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    • PhilE
    • By PhilE 1st Sep 17, 5:19 PM
    • 128Posts
    • 101Thanks
    PhilE
    How long after an incident should a claim be made/applied for?
    • #1
    • 1st Sep 17, 5:19 PM
    How long after an incident should a claim be made/applied for? 1st Sep 17 at 5:19 PM
    So in general, how long can you apply for small claims after an incident has occurred? In summary, a tradesman didn't do the job I paid him to do and left my home unsafe for human habitation. Couldn't get in my house for a couple of weeks.

    That was end of may, as per advice from citizens advice I have sent him 3 letters. The last one was mid july, as a last warning that I'd have no choice to take legal action should this not be resolved.

    Spoke to citizens advice last week, they advised small claims. They obviously think that I am within the required time frame but I am wondering if its been left a bit late as we are now at the 3 month mark.

    Any insight appreciated.
Page 1
    • powerful_Rogue
    • By powerful_Rogue 1st Sep 17, 5:21 PM
    • 3,239 Posts
    • 4,713 Thanks
    powerful_Rogue
    • #2
    • 1st Sep 17, 5:21 PM
    • #2
    • 1st Sep 17, 5:21 PM
    So in general, how long can you apply for small claims after an incident has occurred? In summary, a tradesman didn't do the job I paid him to do and left my home unsafe for human habitation. Couldn't get in my house for a couple of weeks.

    That was end of may, as per advice from citizens advice I have sent him 3 letters. The last one was mid july, as a last warning that I'd have no choice to take legal action should this not be resolved.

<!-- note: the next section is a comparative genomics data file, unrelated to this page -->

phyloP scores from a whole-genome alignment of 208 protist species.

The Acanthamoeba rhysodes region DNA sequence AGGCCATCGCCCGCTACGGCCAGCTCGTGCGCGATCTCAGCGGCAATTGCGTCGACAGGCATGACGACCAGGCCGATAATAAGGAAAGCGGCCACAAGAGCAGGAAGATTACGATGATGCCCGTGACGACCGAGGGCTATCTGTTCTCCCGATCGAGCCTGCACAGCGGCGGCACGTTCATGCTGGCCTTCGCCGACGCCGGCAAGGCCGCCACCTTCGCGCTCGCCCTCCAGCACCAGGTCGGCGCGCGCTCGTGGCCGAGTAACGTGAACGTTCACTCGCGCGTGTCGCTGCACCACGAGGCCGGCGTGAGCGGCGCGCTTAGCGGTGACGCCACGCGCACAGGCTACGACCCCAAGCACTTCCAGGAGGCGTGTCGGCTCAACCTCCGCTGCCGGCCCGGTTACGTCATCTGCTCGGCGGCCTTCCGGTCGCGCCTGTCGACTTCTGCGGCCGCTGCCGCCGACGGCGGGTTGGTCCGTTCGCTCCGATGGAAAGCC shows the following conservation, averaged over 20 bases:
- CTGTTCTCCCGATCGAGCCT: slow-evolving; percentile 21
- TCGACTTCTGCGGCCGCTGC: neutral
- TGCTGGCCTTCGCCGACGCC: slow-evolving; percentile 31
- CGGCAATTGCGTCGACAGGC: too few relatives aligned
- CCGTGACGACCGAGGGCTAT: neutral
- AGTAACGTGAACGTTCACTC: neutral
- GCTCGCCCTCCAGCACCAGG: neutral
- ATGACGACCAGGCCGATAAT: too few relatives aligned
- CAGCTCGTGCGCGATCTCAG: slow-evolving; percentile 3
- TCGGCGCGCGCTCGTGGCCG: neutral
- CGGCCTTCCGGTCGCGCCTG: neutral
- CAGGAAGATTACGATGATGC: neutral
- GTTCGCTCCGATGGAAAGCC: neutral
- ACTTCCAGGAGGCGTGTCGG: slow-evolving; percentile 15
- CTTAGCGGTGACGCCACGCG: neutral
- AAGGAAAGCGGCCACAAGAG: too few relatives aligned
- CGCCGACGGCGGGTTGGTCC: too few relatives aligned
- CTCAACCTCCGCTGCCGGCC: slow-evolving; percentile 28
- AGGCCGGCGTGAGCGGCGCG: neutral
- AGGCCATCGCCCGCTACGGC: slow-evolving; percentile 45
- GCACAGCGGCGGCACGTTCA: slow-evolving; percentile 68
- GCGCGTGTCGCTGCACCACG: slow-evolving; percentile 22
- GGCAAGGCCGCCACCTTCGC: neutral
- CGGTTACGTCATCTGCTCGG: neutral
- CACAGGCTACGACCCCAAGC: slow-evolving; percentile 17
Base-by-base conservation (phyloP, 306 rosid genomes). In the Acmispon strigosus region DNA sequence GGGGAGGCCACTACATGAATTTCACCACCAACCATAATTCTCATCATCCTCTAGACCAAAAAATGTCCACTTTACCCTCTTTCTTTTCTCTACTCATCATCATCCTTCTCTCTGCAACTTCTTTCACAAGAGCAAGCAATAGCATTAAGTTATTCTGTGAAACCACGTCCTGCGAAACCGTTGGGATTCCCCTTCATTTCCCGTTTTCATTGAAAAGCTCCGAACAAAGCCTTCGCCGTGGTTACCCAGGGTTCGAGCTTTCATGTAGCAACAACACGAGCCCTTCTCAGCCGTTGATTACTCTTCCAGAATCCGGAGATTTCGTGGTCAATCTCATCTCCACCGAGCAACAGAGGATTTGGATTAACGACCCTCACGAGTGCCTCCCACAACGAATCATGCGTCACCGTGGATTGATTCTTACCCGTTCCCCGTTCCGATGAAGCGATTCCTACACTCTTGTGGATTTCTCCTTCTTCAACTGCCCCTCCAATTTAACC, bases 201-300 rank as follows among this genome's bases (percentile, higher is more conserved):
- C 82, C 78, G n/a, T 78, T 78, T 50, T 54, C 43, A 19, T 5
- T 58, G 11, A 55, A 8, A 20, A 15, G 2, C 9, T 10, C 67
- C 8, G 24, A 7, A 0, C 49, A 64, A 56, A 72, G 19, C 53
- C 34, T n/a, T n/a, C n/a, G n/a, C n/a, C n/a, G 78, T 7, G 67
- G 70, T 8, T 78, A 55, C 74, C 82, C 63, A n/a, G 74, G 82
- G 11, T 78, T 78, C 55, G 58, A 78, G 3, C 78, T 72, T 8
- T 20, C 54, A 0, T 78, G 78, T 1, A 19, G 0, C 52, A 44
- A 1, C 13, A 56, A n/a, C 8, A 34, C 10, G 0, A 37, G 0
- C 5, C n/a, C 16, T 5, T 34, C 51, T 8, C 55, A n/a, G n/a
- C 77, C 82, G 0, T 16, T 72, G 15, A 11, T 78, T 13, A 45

Spoke to citizens advice last week, they advised small claims. They obviously think that I am within the required time frame but I am wondering if its been left a bit late as we are now at the 3 month mark.

    Any insight appreciated.
    Originally posted by PhilE
    You have upto 6 years to make a claim.

    Make sure you send a letter titled "Letter before Action" if you haven't already.
    • steampowered
    • By steampowered 1st Sep 17, 6:13 PM
    • 1,788 Posts
    • 1,693 Thanks
    steampowered
    • #3
    • 1st Sep 17, 6:13 PM
    • #3
    • 1st Sep 17, 6:13 PM
    3 months is perfectly fine. You have up to 6 years.

    The main reason for getting on with it is for evidential reasons. It is more difficult to prove things that happened a long time ago.

    If you do want to proceed, it would be a good idea to get your evidence together and get on with issuing a claim.
    • PhilE
    • By PhilE 6th Oct 17, 5:23 PM
    • 128 Posts
    • 101 Thanks
    PhilE
    • #4
    • 6th Oct 17, 5:23 PM
    • #4
    • 6th Oct 17, 5:23 PM
    Well, the company has since gone bankrupt. On top of that, the heating he installed doesn't actually heat my house.

    The boiler company have verified this, but say its the installers responsibility to rectify the situation.

    Any suggestions appreciated, thanks.
    • powerful_Rogue
    • By powerful_Rogue 6th Oct 17, 5:25 PM
    • 3,239 Posts
    • 4,713 Thanks
    powerful_Rogue
    • #5
    • 6th Oct 17, 5:25 PM
    • #5
    • 6th Oct 17, 5:25 PM
    Well, the company has since gone bankrupt. On top of that, the heating he installed doesn't actually heat my house.

    The boiler company have verified this, but say its the installers responsibility to rectify the situation.

    Any suggestions appreciated, thanks.
    Originally posted by PhilE
    Was he registered as a business or sole trader?

    How did you pay?
    • PhilE
    • By PhilE 6th Oct 17, 5:55 PM
    • 128 Posts
    • 101 Thanks
    PhilE
    • #6
    • 6th Oct 17, 5:55 PM
    • #6
    • 6th Oct 17, 5:55 PM
    He is/was registered as a business. Also as a gas safe engineer. I paid by visa debit, inclusive of VAT and received a receipt by post.